If you’re a parent or agent of a player who just got drafted by the Canadiens, and the kid is even moderately smart, don’t you immediately get him a Rosetta Stone French language course, and use the two or three years of development in junior/AHL as an investment in the kid’s career? Aren’t you failing in your duty if you don’t?
Learning a language has come a long way since the Berlitz days, or language schools. Computer self-directed courses are amazing, really anybody can learn any language to some degree. I took a typing course in high school and it was such a slog to attain even basic proficiency. Fast-forward ten years, and I’m working with two Russian émigrés who bought themselves a typing tutor program with their 386′s at the Try’n'Save, and within a couple of months they were as agile on the keyboard as I was. Whistler has a few language schools, and they’re still doing okay, mostly because their market is rich kids from rich families who want an excuse to go to Whistler, but friends in the business say they’re feeling the bite, because the computer courses are so effective. Possibly, even a hockey player could benefit from them.
If the kid gets to Montréal with Ken Dryden-level French verbal skills, it does two things. First, it’s almost as if he has a de facto No Trade Clause. He becomes important in terms of being able to connect with your fans, your market, so the team factors that into the equation of how valuable an asset he is. Of course, this isn’t bulletproof, in that Maxim Lapierre or Mike Ribeiro get traded away when they’re too much trouble, but a loyal soldier like Francis Bouillon possibly extended his career by one or two years because he had this additional skill, which a Mike Komisarek or Chris Campoli did not.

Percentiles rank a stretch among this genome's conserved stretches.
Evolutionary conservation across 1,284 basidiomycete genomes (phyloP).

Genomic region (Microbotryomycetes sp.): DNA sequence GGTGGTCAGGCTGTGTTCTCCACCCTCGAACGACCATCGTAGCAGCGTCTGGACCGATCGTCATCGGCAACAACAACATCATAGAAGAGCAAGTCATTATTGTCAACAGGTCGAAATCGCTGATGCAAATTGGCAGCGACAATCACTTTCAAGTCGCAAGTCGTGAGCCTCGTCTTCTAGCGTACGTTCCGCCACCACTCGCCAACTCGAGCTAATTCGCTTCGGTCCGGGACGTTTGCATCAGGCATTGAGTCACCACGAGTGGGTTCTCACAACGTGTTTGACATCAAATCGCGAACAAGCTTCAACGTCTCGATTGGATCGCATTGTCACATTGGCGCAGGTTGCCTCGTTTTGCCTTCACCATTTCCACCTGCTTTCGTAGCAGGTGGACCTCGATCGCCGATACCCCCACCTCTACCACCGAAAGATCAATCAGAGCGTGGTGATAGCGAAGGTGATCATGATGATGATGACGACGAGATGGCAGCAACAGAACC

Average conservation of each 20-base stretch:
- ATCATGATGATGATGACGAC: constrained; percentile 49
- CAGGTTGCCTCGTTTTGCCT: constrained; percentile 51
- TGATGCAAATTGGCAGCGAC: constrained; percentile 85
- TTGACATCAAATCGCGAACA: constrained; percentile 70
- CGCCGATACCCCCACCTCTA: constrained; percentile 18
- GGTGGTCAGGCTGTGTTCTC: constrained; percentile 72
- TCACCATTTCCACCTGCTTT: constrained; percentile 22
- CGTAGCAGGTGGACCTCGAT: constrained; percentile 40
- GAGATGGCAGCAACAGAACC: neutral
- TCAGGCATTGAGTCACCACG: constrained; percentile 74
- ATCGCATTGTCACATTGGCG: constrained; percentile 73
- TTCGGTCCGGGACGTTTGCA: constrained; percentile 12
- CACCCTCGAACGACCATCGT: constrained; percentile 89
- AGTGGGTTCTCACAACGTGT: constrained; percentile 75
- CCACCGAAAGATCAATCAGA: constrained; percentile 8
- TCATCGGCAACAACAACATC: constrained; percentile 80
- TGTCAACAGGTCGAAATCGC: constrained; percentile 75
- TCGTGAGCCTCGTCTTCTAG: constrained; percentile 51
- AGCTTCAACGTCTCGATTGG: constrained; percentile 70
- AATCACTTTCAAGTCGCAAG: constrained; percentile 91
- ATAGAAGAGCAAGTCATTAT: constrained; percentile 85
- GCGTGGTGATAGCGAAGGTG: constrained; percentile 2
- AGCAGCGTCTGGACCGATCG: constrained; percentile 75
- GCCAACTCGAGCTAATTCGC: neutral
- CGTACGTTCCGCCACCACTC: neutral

Also, and more importantly, don’t you stand to double your kid’s earnings if he can do all the PR and commercial work in French? Instead of the stilted commercials we saw last season with Brendan Gallagher, where he gamely but inelegantly speaks his lines phonetically, imagine if he’d been able to throw down more naturally?
In the olden days, with players believing that they might stick with one franchise their entire career, it made sense for Steve Shutt and Murray Wilson to at least attempt to pick up some French. Larry Robinson, Bob Gainey, and Ken Dryden got further in this quest, and were able to do some basic interviews between periods. There has followed since then decades in which players didn’t make that effort, possibly since they thought Montréal would be a temporary stop, and I get that. I get that Saku Koivu shouldn’t have to learn a third language, when English was already his second language.
This may be a stretch, but imagine what a towering lovable goofball Michael McCarron could do in the ad world if he could get by in French. He’d make a killing. It’s such an untapped potential, such an opportunity, that I wonder why player agents aren’t all over it.